SALT LAKE CITY — Each year tens of thousands of Utahns line the streets of Salt Lake City to honor and celebrate the LGBTQ community during the Utah Pride Festival.

The festival, originally slated to take place last weekend, has been pushed back to Sept. 26-27 due to mass-gathering restrictions related to the COVID-19 pandemic.

Festival organizers are considering a variety of alternate options if the health situation and subsequent decisions made by legislators and health officials doesn’t align with holding a traditional Pride festival in September.

“We are looking at some really exciting events in the worst-case scenario. We want to make sure that people are seen and able to kind of get together within these weird new rules that we live in,” said Utah Pride Center Executive Director Rob Moolman.

The important thing to know though, he said, is there will certainly be a Pride festival of some sort as the community needs it.

Among the possibilities organizers are considering is a virtual Pride festival and a car parade made up of community members. There are other options too, which organizers want to “keep close to chest” for now, Moolman said.

“We’ve got plan B, plan C, plan D and plan E,” Moolman said. “We are happy to really go forward to tell our communities that we want to be there for them in a visible way and we hope that September is going to be something that they are going to enjoy and really be able to come together as a community.”

The Utah Pride Center, which provides a variety of services to youth and adults such as mental health services and support groups, announced the festival was postponed in April, saying the decision was made in consultation with local public health officials and Gov. Gary Herbert’s Utah Leads Together Plan.

As of now the march and rally, OUTdoors and Proud 5K, and festival opening ceremonies will take place on Sept. 26. The Pride parade, the largest event, is planned for the following day.

The Utah Pride Center sent out a press release Tuesday describing a restructuring of the center in order to “reduce its cost structure and optimize operational efficiency” in light of declining economic conditions and a decrease in revenue sources and fundraising opportunities. More info about the restructuring can be found at the center’s website.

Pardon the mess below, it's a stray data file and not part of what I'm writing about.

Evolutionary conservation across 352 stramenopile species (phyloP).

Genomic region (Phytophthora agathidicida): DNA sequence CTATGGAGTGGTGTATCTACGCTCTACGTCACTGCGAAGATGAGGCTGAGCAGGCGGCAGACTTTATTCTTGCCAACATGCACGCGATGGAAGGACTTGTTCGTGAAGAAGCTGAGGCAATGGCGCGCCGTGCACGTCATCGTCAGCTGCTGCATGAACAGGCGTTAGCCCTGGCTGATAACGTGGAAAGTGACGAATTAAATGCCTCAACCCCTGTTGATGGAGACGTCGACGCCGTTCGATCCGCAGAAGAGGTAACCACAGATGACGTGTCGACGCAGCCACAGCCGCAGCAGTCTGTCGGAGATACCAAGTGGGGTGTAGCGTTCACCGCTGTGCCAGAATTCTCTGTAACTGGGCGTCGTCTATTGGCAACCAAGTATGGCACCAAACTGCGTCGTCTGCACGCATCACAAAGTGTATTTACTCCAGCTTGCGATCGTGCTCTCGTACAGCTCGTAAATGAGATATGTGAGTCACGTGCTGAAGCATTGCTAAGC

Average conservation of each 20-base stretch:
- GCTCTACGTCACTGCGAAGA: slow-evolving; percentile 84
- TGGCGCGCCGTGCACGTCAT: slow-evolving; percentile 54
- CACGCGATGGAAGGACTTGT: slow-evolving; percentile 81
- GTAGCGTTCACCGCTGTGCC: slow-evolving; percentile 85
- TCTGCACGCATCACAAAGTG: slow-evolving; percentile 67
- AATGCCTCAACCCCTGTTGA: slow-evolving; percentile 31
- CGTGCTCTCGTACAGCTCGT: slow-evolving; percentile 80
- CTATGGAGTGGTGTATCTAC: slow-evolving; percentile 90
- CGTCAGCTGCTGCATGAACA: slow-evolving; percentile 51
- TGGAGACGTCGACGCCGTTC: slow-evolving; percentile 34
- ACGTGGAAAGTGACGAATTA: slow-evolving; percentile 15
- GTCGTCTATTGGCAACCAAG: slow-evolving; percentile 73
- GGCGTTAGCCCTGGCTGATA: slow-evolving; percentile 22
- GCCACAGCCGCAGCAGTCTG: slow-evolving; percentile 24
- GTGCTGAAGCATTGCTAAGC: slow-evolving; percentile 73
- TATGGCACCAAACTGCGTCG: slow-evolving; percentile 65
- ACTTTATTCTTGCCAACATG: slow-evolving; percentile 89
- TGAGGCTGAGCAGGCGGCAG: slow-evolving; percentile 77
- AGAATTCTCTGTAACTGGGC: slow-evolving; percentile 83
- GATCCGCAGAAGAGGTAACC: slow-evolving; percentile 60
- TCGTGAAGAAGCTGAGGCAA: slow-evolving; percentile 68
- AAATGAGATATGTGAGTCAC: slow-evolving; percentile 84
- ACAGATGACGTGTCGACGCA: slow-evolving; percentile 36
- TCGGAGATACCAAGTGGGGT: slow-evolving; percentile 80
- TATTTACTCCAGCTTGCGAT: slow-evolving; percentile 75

The center held a virtual gala last weekend where Moolman said he saw a number of comments from participants emphasizing the importance of holding some sort of Pride festival.

“One of the things that was very, very clear from those comments was the need for our communities — particularly our LGBTQ community — to feel connected,” he explained. “One of the things that COVID has done is increase feelings of disconnectedness — we are seeing increased rates of depression, we are seeing increased rates of people feeling left out, left behind.”

The Pride festival is also a fundraiser for the “important, critical, lifesaving” work done at the Utah Pride Center, Moolman said — another reason the festival takes place.

According to Moolman, one of the things he’s heard time and time again as director of the center is that the festival saves lives.

“Pride is something that enables individuals who might have never been out in their communities or out in their families to come together and see other people being celebrated,” he said. “Other people being their true selves and being themselves and recognizing that it is possible for themselves as well.” 

In addition to planning for the upcoming September festival and the various formats in which that could take place, the Utah Pride Center is supporting an upcoming event called Pride for Black Lives Matter. The event, which will include speeches from a person of color in the queer community and a march, is scheduled for June 14 at 12:30 p.m..

“Pride itself started as a riot. It started with eight days of protest. So we are recognizing not only the shared history and point in time, but also that it is important for us to be in the community supporting queer people of color through this particular time,” Moolman said. “We should always be doing it, but we need to be visibly present to work across a variety of spaces with our queer brothers and sisters in the POC movement, fighting for their rights right now and their visibility.”